Uncomfortable, yes, but compelling

Nocturnal Animals

A dark drama with dashes of David Lynch oddness and the western violence of Cormac McCarthy (or maybe it’s Tarantino), Nocturnal Animals is riveting and often disturbing, and a story of how we try to live with the consequences of our actions. It wastes no time smacking you into attention – its opening sequence is unconventional, and arresting, to say the least.

The story centres on art gallery owner Susan Morrow, played by Amy Adams, who we see early in the piece clearly not happy with her marriage to Walker, played by Arnie Hammer. He’s apparently often away from home tending to his troubled business. Their relationship is similarly troubled. Then Susan receives a manuscript to read from her first husband Edward, a novel called Nocturnal Animals. Edward, played by Jake Gyllenhaal, has dedicated the book to Susan.

The film then unfolds in several directions. In the present, with Susan negotiating her way through the novel; through the past, as we see her earlier relationship with Edward; and through fiction, as we see Edward’s novel played out, with Jake Gyllenhaal again to the fore, playing Tony, the man whose family are confronted by a gang of thugs one west Texas night. Michael Shannon is the police investigator who tries to help deliver justice to the Gyllenhaal character.

Director Tom Ford artfully blends these threads, and draws out the tension both with due care, and, at times, with abrupt violence. Driving the story is the mystery behind Susan’s past relationship with Edward, and how it is being played out in Edward’s novel. In this, Amy Adams has the biggest task. Her Susan is an ambivalent character. She might be a victim, a villain, or maybe both. She harbours dark secrets and Adams does a superb job showing a character battling these demons. She requires no histrionics to achieve this, and, just as with her work in Arrival, she brings intelligence and integrity to her work. The rest of the cast are just as impressive. Gyllenhaal and Shannon have some great scenes playing off each other, one the gritty and world weary lawman, the other the more naïve and the more uncomfortable in his own skin. And Aaron Taylor Johnson is the criminal foil in the novel storyline. Among other things, he gives us a memorable scene of a bloke sitting on a toilet on his front porch.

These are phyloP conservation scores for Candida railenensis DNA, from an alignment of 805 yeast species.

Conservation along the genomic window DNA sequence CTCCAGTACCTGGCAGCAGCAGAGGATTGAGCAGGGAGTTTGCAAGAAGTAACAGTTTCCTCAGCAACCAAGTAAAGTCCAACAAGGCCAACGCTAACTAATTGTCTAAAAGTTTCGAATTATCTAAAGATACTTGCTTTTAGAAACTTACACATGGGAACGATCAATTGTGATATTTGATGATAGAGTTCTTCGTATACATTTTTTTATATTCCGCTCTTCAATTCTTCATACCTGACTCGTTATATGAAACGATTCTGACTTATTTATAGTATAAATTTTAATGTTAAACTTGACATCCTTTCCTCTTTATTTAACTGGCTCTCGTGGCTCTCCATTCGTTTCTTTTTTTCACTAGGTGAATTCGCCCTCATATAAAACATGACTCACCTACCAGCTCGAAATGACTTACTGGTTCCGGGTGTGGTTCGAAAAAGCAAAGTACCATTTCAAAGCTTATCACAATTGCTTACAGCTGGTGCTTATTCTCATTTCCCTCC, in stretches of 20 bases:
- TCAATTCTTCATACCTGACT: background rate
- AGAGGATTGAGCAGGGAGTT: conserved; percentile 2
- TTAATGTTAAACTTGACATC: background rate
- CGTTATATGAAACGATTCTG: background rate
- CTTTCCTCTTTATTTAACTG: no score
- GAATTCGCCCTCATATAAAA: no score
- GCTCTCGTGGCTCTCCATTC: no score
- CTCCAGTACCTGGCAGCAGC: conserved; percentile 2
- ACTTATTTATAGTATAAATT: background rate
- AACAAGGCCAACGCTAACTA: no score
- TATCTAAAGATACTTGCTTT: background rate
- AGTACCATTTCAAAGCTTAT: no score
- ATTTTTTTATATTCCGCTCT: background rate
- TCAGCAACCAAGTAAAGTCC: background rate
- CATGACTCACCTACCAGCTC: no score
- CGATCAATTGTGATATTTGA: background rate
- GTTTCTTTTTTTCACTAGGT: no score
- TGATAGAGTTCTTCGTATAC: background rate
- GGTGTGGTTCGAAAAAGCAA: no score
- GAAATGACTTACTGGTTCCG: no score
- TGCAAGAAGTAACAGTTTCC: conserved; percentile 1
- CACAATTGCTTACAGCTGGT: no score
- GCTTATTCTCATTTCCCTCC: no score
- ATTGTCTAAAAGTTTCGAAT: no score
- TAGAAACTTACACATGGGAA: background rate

A mention too for the cameo from Laura Linney. She is Susan’s mother Anne, and in just a brief scene delivers a pivotal moment to the story with aplomb.

Finally to the work of former fashion designer Tom Ford, who directed and produced the film, and wrote the screenplay. From the opening scene to the last, he stamps his mark. The violent scenes are all the more effective for what they leave out. Some of the intercutting between the storylines is particularly clever. And keep your eyes open – some of those in the aforementioned opening sequence make a return later in the film.

This film has already garnered awards overseas and it’s easy to see why. It’s not light entertainment, but it grabs hold and leaves you wondering right to the final scene. Highly recommended.




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